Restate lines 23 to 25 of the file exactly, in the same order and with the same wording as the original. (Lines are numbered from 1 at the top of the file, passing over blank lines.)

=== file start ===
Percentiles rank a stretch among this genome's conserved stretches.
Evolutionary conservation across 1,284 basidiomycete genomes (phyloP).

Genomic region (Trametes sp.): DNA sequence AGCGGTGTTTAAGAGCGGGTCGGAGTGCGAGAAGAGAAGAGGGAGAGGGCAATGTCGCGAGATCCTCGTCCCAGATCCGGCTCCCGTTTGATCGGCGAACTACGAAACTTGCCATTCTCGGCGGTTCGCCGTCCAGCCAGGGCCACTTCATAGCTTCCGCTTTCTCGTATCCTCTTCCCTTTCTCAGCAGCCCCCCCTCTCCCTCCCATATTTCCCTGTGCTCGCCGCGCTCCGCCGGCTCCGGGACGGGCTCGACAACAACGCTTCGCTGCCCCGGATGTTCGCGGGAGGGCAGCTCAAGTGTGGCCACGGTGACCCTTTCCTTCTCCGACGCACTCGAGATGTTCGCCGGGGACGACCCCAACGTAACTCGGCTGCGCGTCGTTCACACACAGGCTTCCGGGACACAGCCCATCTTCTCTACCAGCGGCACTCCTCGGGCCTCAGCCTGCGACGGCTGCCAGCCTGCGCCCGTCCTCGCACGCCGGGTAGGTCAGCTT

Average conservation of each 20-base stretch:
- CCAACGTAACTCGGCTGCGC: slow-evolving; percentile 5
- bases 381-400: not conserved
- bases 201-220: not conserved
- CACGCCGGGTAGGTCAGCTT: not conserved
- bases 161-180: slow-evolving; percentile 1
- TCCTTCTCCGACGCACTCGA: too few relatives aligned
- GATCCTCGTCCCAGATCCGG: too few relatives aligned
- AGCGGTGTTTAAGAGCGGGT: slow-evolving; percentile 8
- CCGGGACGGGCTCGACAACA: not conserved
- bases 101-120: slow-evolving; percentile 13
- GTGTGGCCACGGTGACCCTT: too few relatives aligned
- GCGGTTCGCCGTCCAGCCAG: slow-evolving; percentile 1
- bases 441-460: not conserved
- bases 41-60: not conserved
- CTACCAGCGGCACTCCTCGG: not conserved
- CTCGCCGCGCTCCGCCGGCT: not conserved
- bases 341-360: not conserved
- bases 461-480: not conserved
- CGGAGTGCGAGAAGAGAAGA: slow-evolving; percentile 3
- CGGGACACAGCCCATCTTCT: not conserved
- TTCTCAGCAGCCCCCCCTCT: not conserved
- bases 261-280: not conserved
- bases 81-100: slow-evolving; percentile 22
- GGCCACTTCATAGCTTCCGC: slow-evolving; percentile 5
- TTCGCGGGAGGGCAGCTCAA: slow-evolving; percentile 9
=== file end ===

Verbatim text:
- CGGAGTGCGAGAAGAGAAGA: slow-evolving; percentile 3
- CGGGACACAGCCCATCTTCT: not conserved
- TTCTCAGCAGCCCCCCCTCT: not conserved